Description (short summary):
Opening up government data to the public has been part of the European policy agenda since the introduction of the Re-use of Public Sector Information (PSI) Directive in 2003. European Member States continue to lean towards a cautious approach of making their data available to citizens. This is partly caused by conflicting legal frameworks, cultural norms and the idea to recover the costs of data production. At the same time and inspired by activities in the United States and the United Kingdom, the open data movement has emerged in many countries around the globe. They have a simple demand: Government agencies should put as much of their data online as possible in a machine-readable format so that everyone can re-use it since they were paid for by taxes.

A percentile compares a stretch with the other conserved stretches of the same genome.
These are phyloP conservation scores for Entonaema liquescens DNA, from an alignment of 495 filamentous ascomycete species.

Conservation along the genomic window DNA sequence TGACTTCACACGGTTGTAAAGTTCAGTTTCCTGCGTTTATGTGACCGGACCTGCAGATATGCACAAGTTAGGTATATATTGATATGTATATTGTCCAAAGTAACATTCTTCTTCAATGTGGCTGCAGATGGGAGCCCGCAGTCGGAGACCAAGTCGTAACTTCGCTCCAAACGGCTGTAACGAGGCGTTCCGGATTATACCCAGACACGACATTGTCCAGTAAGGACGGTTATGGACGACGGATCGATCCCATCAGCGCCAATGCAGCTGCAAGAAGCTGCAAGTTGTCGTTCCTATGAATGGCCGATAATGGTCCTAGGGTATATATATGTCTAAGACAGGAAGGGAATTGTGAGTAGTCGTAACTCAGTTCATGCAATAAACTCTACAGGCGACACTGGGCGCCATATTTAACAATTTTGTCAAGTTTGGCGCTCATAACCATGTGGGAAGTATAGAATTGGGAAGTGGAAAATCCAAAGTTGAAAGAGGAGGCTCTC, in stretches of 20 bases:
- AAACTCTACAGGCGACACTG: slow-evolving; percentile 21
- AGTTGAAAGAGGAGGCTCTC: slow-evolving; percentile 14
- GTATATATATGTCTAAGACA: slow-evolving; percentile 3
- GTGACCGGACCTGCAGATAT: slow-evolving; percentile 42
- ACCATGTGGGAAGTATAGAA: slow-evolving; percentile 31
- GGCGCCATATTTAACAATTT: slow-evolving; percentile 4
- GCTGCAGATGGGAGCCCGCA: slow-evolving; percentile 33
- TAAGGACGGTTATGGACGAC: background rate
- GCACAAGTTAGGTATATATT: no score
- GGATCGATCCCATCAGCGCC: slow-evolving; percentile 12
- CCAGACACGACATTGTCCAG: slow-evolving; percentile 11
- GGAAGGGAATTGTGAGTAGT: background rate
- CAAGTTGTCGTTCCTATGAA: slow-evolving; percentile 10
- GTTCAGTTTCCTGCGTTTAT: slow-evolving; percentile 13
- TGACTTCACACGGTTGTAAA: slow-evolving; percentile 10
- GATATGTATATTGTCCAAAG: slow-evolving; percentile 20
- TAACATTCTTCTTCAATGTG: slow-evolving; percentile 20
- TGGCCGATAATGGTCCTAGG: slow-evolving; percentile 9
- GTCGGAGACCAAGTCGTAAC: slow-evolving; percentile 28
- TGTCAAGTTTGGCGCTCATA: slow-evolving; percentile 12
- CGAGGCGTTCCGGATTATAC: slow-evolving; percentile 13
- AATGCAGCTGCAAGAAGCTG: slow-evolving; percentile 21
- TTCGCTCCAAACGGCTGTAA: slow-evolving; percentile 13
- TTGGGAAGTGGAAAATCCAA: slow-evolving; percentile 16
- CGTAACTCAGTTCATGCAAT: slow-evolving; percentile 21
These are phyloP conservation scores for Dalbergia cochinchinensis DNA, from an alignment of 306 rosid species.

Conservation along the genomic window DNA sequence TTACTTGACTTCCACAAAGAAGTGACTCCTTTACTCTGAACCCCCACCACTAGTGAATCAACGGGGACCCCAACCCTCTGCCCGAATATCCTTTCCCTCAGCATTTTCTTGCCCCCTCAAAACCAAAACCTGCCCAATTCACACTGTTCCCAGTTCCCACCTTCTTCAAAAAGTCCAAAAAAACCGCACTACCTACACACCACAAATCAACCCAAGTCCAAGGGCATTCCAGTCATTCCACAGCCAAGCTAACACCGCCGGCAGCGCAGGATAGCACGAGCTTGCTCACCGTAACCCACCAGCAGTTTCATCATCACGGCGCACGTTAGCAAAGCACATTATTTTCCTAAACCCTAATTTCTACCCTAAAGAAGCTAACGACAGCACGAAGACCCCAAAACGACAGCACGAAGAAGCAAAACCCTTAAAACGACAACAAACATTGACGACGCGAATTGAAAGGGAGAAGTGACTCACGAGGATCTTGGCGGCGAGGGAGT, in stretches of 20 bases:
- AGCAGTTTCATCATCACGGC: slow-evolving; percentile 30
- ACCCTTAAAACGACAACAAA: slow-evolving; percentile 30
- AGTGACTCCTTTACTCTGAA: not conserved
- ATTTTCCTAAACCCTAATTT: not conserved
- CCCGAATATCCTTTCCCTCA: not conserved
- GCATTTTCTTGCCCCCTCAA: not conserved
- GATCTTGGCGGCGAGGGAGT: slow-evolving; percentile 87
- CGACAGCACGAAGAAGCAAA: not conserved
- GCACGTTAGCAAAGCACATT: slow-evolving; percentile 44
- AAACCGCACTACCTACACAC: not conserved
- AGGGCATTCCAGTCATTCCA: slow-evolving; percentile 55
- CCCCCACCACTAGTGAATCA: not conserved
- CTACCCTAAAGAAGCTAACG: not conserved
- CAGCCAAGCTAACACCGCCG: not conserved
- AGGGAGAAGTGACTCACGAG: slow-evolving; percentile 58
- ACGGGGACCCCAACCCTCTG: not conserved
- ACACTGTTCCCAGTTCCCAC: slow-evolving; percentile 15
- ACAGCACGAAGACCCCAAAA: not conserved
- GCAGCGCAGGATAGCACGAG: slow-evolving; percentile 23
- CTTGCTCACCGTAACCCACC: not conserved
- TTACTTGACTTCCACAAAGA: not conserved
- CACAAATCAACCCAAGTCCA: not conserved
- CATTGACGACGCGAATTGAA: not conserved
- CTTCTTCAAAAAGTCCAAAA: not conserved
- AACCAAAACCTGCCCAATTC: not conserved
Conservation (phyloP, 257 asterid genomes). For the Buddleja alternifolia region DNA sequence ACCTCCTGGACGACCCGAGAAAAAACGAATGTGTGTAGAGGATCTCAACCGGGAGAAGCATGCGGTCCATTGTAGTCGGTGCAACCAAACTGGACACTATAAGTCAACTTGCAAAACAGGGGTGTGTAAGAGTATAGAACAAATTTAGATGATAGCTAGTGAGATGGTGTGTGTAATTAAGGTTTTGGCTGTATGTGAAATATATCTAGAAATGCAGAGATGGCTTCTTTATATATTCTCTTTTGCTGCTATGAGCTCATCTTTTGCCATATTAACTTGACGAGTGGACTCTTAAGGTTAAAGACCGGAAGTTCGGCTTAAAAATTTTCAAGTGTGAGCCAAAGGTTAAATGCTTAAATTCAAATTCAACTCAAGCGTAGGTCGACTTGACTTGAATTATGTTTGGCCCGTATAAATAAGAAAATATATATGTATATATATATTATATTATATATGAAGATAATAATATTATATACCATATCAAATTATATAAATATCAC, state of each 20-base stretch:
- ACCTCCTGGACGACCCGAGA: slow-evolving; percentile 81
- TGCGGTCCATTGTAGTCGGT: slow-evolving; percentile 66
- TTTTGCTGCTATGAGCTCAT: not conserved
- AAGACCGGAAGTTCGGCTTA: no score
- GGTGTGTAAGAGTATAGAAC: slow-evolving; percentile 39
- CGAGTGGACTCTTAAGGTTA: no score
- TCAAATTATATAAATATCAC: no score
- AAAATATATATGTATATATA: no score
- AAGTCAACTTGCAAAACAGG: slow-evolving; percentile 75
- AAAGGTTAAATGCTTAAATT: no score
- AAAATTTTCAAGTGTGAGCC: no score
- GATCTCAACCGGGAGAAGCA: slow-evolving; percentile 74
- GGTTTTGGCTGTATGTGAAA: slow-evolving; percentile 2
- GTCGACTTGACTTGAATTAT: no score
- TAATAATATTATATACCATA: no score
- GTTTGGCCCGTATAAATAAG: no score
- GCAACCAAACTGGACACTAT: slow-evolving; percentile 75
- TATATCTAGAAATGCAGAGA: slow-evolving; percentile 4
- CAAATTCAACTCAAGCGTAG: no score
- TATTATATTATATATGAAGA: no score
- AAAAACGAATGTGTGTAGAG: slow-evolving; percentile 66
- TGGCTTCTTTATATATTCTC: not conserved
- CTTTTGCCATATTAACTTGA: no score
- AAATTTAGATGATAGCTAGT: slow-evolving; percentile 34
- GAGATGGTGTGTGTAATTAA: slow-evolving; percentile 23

This study analyses the current state of open government data offerings in nine selected European Member States. Since none of the countries studied has implemented an open data portal, this study compares a range of data offered online by the national Statistics Offices. These data offerings fulfill a number of open data principles defined by the open data movement but significant challenges remain. This study underlines that the development of data catalogues and portals should not be seen as means to an end.
Number of pages:
EN Version: 37
DE Version: 38
ISBN Number: N/A
Description of license: Copyright Â© 2011 CSC. All rights reserved.
Nature of documentation: Independent reports and studies